The City of Englewood has stopped suing the owners of a historic train depot who it said were moving too slow in turning the vacant building into a printing press museum.
Last September, Englewood sued Tom and Patti Parson, who own the Englewood Depot at 675 W. Dartmouth Ave. The Parsons bought the depot, which dates to 1915, from the city for $30,000 in 2013 and have worked to turn it into the Letterpress Depot, a nonprofit museum.
The lawsuit accused the Parsons of reneging on their agreement to create the museum and asked a judge to either force them to do that or return the property to the city.
“I don’t think they really understood what we were going through to get the building done,” Tom Parson said Monday as he listed the deteriorating depot’s many structural issues.
Last week, the lawsuit was settled when the Parsons agreed to a deadline for completion.
“We resisted that for a while and then we said, ‘What the heck,’ Tom Parson said. “It’s not hard for us to say that we want to do this, we want to make it happen and we will make it happen.”
The settlement, a copy of which was provided to BusinessDen, requires the museum to open to the public by early 2029 and remain open for one year after. If that doesn’t happen, or if the Parsons stop maintaining the property, the city can take back the old train depot.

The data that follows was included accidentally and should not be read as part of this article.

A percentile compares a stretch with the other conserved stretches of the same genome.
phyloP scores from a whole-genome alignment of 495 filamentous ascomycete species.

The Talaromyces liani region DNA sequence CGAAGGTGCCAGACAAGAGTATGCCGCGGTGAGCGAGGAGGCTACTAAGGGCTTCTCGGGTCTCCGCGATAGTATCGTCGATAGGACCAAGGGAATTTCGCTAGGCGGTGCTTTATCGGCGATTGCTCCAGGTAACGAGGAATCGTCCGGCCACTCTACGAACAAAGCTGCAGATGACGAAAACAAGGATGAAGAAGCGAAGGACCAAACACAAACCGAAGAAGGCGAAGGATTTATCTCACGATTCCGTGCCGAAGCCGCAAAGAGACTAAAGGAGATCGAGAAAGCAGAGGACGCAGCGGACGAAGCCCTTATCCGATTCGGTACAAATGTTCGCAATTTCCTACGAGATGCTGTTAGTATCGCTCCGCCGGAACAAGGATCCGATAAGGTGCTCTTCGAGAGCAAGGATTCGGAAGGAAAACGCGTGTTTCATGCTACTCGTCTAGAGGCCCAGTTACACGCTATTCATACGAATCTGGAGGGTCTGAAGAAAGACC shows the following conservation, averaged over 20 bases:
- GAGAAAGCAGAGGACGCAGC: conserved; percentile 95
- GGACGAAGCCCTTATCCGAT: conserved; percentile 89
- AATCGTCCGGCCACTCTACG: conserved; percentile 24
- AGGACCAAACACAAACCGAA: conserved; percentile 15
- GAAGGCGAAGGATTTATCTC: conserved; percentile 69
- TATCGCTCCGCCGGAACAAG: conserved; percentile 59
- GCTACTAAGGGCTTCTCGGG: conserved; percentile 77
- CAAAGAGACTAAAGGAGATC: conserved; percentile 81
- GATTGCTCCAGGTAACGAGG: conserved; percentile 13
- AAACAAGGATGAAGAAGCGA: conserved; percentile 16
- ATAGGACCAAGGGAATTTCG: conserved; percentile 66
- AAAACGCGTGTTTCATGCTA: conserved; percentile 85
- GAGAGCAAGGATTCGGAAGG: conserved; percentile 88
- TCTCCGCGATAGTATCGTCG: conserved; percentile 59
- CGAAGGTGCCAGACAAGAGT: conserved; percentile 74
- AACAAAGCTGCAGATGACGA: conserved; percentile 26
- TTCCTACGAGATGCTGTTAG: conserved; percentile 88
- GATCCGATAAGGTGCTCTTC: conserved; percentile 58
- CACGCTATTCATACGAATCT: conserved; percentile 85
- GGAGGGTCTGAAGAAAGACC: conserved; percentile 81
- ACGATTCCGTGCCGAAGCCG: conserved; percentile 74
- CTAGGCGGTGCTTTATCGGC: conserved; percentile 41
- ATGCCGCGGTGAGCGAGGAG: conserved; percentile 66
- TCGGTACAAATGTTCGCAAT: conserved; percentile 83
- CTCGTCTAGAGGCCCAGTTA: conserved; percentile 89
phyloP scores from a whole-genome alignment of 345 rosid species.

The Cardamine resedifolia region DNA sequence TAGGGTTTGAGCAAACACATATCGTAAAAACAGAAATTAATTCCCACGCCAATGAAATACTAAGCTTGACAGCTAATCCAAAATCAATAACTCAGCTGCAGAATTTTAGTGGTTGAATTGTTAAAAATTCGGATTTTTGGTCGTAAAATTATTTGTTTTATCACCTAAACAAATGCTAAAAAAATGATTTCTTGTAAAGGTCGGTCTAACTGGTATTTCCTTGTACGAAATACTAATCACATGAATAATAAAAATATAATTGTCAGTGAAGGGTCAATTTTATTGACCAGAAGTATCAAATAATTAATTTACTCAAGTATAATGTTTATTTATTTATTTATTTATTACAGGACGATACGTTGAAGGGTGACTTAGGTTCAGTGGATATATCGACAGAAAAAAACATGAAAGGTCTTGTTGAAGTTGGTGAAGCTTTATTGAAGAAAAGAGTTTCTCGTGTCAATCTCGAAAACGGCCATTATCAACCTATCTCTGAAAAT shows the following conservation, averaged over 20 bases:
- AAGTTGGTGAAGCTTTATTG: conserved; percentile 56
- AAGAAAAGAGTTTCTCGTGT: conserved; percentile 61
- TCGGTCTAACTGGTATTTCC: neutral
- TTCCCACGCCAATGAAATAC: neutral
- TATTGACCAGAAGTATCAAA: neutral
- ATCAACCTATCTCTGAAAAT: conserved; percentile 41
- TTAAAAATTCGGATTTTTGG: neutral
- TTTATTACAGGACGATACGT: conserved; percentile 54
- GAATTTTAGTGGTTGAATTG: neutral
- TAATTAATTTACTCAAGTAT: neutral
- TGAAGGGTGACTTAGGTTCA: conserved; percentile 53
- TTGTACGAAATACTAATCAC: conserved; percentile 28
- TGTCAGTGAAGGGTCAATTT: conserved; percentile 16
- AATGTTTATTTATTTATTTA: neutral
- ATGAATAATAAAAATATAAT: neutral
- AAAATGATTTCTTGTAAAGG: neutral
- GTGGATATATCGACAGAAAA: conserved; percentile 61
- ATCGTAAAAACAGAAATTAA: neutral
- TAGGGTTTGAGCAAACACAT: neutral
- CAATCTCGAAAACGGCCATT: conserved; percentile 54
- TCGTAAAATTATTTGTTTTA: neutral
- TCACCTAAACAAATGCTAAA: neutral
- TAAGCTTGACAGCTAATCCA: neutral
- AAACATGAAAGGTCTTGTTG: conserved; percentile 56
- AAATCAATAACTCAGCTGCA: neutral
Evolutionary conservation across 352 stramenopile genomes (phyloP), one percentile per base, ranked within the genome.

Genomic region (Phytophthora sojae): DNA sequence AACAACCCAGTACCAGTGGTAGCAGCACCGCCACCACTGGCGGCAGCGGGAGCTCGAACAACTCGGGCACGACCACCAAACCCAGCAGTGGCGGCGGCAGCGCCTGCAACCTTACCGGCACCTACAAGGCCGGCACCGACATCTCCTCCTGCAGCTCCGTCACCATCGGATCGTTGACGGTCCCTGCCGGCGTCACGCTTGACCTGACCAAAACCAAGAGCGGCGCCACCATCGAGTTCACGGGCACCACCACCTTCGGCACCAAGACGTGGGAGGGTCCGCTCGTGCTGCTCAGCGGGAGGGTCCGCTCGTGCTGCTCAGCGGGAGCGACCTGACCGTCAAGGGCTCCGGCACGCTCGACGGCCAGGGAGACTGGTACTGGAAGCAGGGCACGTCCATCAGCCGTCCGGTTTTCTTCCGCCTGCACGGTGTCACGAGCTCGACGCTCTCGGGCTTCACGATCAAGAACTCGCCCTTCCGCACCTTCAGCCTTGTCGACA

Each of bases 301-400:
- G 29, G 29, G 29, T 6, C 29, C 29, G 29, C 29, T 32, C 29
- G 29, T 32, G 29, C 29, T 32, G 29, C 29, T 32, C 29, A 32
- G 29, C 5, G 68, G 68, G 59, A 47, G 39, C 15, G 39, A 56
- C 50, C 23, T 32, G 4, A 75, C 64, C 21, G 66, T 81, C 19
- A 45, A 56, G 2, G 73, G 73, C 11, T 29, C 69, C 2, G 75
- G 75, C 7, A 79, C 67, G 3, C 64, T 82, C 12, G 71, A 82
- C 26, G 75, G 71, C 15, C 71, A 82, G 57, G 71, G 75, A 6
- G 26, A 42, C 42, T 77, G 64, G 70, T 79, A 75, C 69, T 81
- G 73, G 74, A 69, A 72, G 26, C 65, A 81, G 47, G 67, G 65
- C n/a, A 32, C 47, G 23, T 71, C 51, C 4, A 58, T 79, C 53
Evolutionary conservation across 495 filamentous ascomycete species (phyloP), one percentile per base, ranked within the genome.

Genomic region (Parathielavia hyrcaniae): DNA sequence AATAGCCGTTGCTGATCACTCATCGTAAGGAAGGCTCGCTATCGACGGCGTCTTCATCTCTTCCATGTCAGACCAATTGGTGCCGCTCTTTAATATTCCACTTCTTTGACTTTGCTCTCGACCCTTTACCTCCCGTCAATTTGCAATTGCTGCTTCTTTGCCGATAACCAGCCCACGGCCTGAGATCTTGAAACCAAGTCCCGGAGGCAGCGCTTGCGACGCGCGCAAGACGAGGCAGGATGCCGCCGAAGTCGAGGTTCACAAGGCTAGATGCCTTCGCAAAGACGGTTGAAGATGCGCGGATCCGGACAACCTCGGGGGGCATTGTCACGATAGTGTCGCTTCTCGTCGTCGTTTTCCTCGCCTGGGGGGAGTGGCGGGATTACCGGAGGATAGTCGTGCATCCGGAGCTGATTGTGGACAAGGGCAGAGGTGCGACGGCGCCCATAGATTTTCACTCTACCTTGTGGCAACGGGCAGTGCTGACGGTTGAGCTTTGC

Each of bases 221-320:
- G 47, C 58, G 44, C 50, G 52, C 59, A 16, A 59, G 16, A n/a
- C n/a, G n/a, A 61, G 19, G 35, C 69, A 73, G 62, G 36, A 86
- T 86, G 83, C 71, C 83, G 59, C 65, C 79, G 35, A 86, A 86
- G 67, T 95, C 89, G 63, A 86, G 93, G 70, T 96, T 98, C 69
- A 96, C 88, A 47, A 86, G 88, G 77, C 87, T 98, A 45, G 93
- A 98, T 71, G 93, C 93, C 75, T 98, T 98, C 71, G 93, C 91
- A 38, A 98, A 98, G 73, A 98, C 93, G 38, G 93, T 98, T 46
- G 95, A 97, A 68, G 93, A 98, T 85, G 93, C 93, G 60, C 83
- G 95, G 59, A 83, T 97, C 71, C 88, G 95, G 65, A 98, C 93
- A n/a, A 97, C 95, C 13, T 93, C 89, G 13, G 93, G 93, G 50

When asked to comment this week, a City of Englewood spokesman emailed a slideshow about the settlement that had been prepared by the Englewood City Attorney’s Office.
“City of Englewood and its citizens will receive a community asset and benefit — but if not, can reacquire the property,” one slide of that presentation stated.
“Depot’s resources are conserved for construction, rather than litigation,” another bullet point noted. “Depot requirements for construction (and) operation are clear and concrete.”
Parson said the settlement changes nothing. He and his wife still plan to open the Letterpress Depot as soon as they can repair the century-old building it will occupy. In the meantime, they go out to elementary schools and show youngsters how printing presses operate.
That work continued while the Parsons were being sued but it was delayed by the case. A subcontractor backed out of the project and grant deadlines were missed.
“Our belief all along was that we would prevail on any issue because we have done exactly what we said we would do,” Tom Parson said by phone this week.
“But it has been a year of distraction for me, full of anxiety and distress, because of this.”